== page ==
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McKnight v. Ladner

United States District Court, S.D. Mississippi, Western Division

June 26, 2019

JAMES DOUGLAS McKNIGHT, #38913 PETITIONER
v.
WARDEN BRIAN LADNER RESPONDENT

          MEMORANDUM OPINION AND ORDER

          DAVID C. BRAMLETTE UNITED STATES DISTRICT JUDGE

         This cause is before the Court on the Petitioner James Douglas McKnight (McKnight”)'s Motion for Extension of Time to File Notice of Appeal (docket entry 34), Motion to Proceed in Forma Pauperis (docket entry 38), and Motion for Certificate of Appealability (docket entry 39).

         Having carefully considered the Petitioner's motions and the Respondent's Response in Opposition to the Petitioner's Motion for Time to File Notice of Appeal (docket entry 40), the Court finds as follows:

         Petitioner McKnight filed his federal habeas petition in this cause on September 5, 2017 (docket entry 1). Pursuant to this Court's Order to Answer filed October 11, 2017 (docket entry 6), as well as two extensions requested and granted to the Respondent, counsel for the Respondent timely filed an Answer to the petition on March 9, 2018, addressing the forty-one (41) claims raised therein (docket entry 10). Magistrate Judge John C. Gargiulo issued his Report and Recommendation on February 11, 2019 (docket entry 24).

         On April 2, 2019, this Court entered an Order Adopting Report and Recommendation and a separate Final Judgment dismissing McKnight's federal habeas petition with prejudice (docket entries 31 and 32). McKnight has now filed a motion for time to file a notice of appeal (docket entry 34)[1], and this Court deferred ruling on the motion and ordered Respondent to file a response by June 14, 2019 (docket entry 36).

         As noted above, this Court entered its Final Judgment dismissing McKnight's petition on April 2, 2019 (docket entries 31 and 32). The Federal Rules of Appellate Procedure provide that a notice of appeal must be filed within “30 days after entry of the judgment.” Fed.R.App.P. 4(a)(1). McKnight did not file a notice of appeal within the time frame allotted by Rule 4. However, on May 8, 2019, McKnight filed a motion requesting an extension of time to file a notice of appeal because his “access to the prison law library is limited to once per week, ” and he contends that the extension is necessary to “thoroughly research applicable case law ....” (docket entry 34).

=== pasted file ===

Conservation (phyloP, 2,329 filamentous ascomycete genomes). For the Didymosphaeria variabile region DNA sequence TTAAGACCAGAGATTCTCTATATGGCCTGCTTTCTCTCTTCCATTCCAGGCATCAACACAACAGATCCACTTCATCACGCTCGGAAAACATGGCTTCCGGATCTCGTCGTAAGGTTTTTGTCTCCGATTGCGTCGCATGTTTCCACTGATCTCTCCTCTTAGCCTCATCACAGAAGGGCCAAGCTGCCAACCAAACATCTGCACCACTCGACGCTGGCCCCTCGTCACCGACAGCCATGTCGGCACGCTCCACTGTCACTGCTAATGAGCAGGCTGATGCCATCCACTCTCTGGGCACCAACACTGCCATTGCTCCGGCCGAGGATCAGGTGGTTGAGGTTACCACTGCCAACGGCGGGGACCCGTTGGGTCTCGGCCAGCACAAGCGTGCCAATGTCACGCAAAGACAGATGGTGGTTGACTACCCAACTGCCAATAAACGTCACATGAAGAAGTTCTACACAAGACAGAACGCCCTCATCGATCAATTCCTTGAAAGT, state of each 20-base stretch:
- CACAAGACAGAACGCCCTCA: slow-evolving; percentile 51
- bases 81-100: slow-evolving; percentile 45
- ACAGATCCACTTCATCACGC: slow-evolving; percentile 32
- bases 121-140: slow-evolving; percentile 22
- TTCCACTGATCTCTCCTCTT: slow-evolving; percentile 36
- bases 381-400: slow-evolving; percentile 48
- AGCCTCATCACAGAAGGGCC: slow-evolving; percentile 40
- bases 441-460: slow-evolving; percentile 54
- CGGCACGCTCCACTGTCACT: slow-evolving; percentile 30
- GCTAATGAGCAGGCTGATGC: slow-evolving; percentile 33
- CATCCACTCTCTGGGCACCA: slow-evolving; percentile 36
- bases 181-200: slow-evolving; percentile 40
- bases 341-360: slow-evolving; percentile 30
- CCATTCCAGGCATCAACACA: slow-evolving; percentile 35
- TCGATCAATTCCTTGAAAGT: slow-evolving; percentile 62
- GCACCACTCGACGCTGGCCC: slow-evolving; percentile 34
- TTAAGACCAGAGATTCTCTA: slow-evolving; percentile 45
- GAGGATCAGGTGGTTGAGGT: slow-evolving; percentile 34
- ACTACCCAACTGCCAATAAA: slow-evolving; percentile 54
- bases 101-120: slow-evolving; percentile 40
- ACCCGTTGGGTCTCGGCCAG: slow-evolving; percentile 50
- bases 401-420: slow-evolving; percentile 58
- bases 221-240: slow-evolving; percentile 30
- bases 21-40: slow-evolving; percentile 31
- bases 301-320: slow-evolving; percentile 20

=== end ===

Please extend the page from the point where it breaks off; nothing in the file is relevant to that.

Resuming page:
With respect to a motion for extension of time, Federal Rule of Appellate Procedure 4(a)(5)(A) provides as follows:

(A) The district court may extend the time to file a notice of appeal if:
(i) a party so moves no later than 30 days after the time prescribed by this Rule(4)(a) expires; and
(ii) regardless of whether its motion is filed before or during the 30 days after the time prescribed by this Rule 4(a) expires, that party shows excusable neglect or good cause.

Fed.R.App.P. 4(a)(5)(A).

         In this case, McKnight's notice of appeal was due in this Court on or before May 2, 2019 (thirty days after entry of this Court's Order and Final Judgment dismissing McKnight's claims). McKnight has satisfied subsection (i) because he filed his motion for an extension of time within thirty (30) days of the expiration of the deadline. Thus, the issue before this Court is whether McKnight has shown either excusable neglect or good cause, which would permit this Court to extend the time for filing an appeal under this Rule. The Respondent urges the Court to find that McKnight has failed to do so.

         The Advisory Committee Notes for the 2002 Amendments to Rule 4 explain that “excusable neglect” and “good cause” are distinctly different standards:

The excusable neglect standard applies in situations in which there is fault; in such situations, the need for an extension is usually occasioned by something within the control of the movant. The good cause standard applies in situations in which there is no fault - excusable or otherwise. In such situations, the need for an ...

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